As the family looks back over their more than five decades at Brian Head, they say they have forged incredible friendships with “beautiful people.”
From the beginning, Stefanie Hartlmaier Sr. said, Cedar City and Parowan residents have totally embraced the Hartlmaiers despite them not being members of The Church of Jesus Christ of Latter-day Saints, the dominant religion in the region. She explained how 14 Parowan families invited her to stay with them when Robby was born – an example of the community’s tremendous hospitality.
“I never had a day I felt bad that I came,” she said. “We made a good decision.”
Today the shop is not only a ski and snowboard shop. Starting in the early 1980s it got into the mountain biking business – even before the resort began allowing mountain bikers to ride its lifts.
Georg Hartlmaier Jr. said when they first started to accommodate mountain bikers back then, they outfitted the bed of a truck with benches to take them and their bikes up the mountain so they could enjoy the ride down. The resort itself started running lifts for summer mountain biking in the early 1990s. During that same time period, the resort added snowmaking, which has been a boon to the resort and helps it make it through seasons when not enough natural snow falls.
The shop also rents a few cabins for skier accommodations.
“We’ve done everything except snowmobiles,” Georg Hartlmaier Jr. said. “That’s the only thing we haven’t dabbled in.”
Brian Head today
The Deutschlanders are the Hartlmaiers’ competitors across the highway near the base of the Giant Steps lift, but one would not know it by observing their relationship. The two families are the best of friends and regularly have Sunday dinner together, Georg Hartlmaier Jr. said, adding that there is “a little bit of egging every once in a while” over business.
Chip Deutschlander said that if he does not have something for a customer, he calls the Hartlmaiers (and the Hartlmaiers do likewise) to see if they have it because both families have the same goal in mind.
“We want to make sure everyone has a great time,” Chip Deutschlander said.
The Deutschlanders have been fixtures in Brian Head since the mid-1970s and their patriarch, Herman “Dutch” Deutschlander, was also a mainstay in the government of the town (which incorporated in 1975) as a town council member and mayor. He was recently honored for his 40 years of service to the town and was instrumental in helping to bring the sewer and water lines that allowed the town to continue to grow, his son said.
That growth started in the 1980s when large hotel and condominium complexes were built and the popularity of the resort has now grown in its major markets of southern Nevada and southern California.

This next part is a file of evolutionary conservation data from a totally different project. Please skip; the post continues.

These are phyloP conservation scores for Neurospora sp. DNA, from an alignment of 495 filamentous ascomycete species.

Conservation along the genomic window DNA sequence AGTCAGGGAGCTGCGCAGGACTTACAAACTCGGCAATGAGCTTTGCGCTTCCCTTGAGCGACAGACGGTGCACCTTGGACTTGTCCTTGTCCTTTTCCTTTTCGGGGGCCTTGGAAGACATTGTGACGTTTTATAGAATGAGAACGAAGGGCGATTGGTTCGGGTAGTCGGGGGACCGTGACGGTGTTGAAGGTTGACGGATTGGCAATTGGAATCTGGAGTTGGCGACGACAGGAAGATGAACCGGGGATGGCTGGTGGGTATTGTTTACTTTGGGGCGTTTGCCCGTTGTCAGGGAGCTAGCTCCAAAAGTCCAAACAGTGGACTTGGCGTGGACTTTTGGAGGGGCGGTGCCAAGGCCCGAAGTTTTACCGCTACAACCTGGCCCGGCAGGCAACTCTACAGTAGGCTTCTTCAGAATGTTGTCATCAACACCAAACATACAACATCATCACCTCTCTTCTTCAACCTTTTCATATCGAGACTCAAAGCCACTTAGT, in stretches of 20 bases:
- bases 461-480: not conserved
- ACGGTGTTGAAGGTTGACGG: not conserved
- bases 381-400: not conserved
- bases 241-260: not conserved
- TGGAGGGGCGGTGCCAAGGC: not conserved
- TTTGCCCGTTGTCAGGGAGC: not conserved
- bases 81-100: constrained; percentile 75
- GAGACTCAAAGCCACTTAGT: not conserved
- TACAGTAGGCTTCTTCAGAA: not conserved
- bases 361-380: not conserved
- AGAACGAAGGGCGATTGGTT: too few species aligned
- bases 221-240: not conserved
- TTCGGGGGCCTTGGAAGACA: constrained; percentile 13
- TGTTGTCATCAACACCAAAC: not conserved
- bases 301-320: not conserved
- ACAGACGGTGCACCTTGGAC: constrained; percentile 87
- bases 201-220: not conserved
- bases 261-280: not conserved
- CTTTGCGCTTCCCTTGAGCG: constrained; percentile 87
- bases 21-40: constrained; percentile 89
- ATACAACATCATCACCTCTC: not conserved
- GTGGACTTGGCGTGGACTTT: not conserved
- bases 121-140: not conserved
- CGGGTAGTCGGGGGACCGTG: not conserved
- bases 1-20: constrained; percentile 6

Both the Hartlmaiers and Deutschlanders said they have liked where Brian Head’s previous owner, John Grissinger, took the resort, bringing in new customers and initiating new programs based on visitor feedback as well as replacing the old Giant Steps lift with a high-speed quad.
In November 2019, Grissinger sold the resort to Colorado-based Mountain Capital Partners, which owns several other resorts in Colorado and New Mexico as well as Nordic Valley Ski Resort in Northern Utah.
Visiting Brian Head
Brian Head is approximately an hour-and-a-half drive north of St. George, traveling I-15 northbound to the first Parowan exit (Exit 75) then taking state Route 143 up Parowan Canyon to the resort. For those traveling from the north on I-15, it will be the second Parowan exit, also Exit 75.
In the winter, the resort features eight chairlifts for skiing and snowboarding and also offers tubing.
In the summer, Brian Head Resort is now a mecca for mountain biking as well as numerous other activities, from scenic lift rides to disc golf.
More information is available on the resort’s website.
See more photos in the gallery below.
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About the series “Days”
“Days” is a series of stories about people and places, industry and history in and surrounding the region of southwestern Utah.
“I write stories to help residents of southwestern Utah enjoy the region’s history as much as its scenery,” St. George News contributor Reuben Wadsworth said.
Wadsworth has also released a book compilation of many of the historical features written about Washington County as well as a second volume containing stories about other places in Southern Utah, Northern Arizona and Southern Nevada.
Read more: See all of the features in the “Days” series.
Email: [email protected]